After Blank Label raised outside funding through a seed round of $1.1 million, I started getting emails asking me how we did it. The email senders would write that they didn’t attend Harvard Business School or University of Pennsylvania’s Wharton, and that they didn’t have a big network with deep pockets.
For context, my co-founder dropped out of college, and I’m from inner-city New York. Having a large network isn’t the most important part of raising money, and neither is your idea. The most important thing is traction (how far you’ve come on your own), whether it’s six weeks, six months or six years. As successful entrepreneur and angel investor Gabriel Weinberg states, “Traction trumps everything.”
When my company first started thinking about raising money in 2013, we had traction–probably enough to successfully raise money–but we didn’t know how to do it. These are the steps we wish we knew then, and what we have learned as we raised our first $1 million and continue to grow.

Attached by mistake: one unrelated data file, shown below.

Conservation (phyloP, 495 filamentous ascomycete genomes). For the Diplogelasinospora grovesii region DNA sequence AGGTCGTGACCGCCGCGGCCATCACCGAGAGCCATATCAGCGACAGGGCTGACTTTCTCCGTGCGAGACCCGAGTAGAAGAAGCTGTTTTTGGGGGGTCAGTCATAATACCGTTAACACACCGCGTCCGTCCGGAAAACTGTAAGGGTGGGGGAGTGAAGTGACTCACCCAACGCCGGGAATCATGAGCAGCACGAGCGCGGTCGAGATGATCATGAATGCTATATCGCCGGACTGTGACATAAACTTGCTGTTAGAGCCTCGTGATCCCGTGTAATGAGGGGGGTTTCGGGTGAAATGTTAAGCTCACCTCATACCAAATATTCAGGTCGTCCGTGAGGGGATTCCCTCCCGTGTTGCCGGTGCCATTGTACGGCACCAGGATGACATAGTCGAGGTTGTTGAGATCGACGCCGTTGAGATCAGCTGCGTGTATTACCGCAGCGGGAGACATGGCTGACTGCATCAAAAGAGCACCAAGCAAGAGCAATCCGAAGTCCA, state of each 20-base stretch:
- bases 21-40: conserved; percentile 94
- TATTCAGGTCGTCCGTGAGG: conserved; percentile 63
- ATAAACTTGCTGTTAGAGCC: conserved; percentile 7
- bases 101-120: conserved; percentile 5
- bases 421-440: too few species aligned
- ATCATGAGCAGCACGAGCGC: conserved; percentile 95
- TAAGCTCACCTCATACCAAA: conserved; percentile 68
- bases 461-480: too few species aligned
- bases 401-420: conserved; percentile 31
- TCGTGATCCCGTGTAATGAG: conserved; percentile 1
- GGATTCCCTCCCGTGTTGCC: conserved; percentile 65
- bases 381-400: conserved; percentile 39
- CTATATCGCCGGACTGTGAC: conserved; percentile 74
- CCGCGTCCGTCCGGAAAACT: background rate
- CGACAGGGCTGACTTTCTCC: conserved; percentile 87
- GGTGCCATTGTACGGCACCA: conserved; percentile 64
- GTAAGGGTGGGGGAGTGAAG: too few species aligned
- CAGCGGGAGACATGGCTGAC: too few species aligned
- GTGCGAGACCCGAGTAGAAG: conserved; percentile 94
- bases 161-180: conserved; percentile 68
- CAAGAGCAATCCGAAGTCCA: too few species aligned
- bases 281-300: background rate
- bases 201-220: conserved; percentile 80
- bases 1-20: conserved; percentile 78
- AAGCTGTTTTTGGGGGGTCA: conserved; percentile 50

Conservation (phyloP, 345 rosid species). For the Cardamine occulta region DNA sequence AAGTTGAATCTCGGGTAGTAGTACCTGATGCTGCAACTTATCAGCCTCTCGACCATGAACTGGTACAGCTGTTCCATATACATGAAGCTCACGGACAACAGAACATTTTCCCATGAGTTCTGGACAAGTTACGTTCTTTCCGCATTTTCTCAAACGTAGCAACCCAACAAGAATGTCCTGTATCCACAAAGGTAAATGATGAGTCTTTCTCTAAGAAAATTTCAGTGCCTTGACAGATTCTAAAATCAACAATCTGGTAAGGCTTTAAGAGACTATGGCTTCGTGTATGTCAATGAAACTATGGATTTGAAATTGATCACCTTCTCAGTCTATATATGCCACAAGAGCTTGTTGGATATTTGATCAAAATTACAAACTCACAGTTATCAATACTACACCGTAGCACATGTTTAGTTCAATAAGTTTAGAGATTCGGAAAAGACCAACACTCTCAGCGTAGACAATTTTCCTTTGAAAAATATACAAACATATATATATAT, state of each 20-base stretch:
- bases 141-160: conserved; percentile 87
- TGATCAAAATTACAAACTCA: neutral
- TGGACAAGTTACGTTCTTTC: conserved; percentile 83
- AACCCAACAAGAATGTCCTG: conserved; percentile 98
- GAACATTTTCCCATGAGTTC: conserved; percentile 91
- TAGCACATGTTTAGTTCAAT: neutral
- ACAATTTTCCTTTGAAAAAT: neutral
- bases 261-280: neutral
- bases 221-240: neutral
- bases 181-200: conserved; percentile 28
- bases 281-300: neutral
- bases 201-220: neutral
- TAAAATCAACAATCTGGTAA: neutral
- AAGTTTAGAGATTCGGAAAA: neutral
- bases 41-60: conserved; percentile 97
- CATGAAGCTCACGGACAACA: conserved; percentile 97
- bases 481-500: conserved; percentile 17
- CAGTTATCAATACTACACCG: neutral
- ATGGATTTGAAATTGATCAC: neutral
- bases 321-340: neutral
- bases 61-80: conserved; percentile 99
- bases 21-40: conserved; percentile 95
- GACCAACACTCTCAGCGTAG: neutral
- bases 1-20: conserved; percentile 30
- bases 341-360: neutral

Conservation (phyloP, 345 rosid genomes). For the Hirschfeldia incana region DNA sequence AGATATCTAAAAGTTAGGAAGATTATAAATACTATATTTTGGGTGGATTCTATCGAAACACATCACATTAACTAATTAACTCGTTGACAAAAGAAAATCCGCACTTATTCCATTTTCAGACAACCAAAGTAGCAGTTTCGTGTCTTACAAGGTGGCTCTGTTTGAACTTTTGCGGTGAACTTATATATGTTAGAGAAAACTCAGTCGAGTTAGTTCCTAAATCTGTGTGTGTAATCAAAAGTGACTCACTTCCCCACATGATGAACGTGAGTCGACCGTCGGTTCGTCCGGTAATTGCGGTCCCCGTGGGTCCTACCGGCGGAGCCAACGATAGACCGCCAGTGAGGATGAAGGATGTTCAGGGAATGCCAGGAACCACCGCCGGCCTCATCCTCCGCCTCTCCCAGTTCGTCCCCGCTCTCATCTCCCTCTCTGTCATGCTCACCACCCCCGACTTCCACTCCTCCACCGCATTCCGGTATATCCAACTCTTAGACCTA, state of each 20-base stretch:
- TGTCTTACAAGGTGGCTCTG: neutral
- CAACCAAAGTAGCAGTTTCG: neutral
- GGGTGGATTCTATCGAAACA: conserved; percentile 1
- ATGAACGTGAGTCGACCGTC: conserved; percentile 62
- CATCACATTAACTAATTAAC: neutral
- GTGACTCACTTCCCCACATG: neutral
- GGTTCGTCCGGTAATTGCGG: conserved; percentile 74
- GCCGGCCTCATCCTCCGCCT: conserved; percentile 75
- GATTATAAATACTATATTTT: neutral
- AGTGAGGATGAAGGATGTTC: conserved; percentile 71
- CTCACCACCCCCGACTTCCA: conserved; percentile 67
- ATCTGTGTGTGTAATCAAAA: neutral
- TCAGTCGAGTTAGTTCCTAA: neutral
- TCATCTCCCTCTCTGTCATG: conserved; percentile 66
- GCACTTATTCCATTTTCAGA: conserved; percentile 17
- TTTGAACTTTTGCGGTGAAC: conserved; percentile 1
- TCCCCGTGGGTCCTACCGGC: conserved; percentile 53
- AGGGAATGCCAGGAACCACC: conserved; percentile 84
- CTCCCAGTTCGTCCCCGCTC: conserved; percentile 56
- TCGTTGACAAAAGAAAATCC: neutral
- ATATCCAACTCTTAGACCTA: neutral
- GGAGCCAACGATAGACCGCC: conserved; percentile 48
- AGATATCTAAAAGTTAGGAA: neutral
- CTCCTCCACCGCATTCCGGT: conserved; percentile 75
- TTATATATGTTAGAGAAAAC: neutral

Make Sure You Have Time for It
Before you start, realize it’s a sales process. Like landing your first customers or your first hires, or even interviewing for a job, it’s about building a wide funnel at the top and then converting your leads over time. At first, we thought that we could email a few investors to see if they were interested in coffee, and they’d happily give us money over a latte. Make sure the business can still be a going concern as you spend up to 50% of your time working on presentations, paperwork, traveling to meet investors, following up with investors, etc.
Danny Wong is an entrepreneur, marketer, and writer. He is the co-founder of Blank Label, an award-winning custom clothing company.
BusinessCollective, launched in partnership with Citi, is a virtual mentorship program powered by North America’s most ambitious young thought leaders, entrepreneurs, executives and small business owners.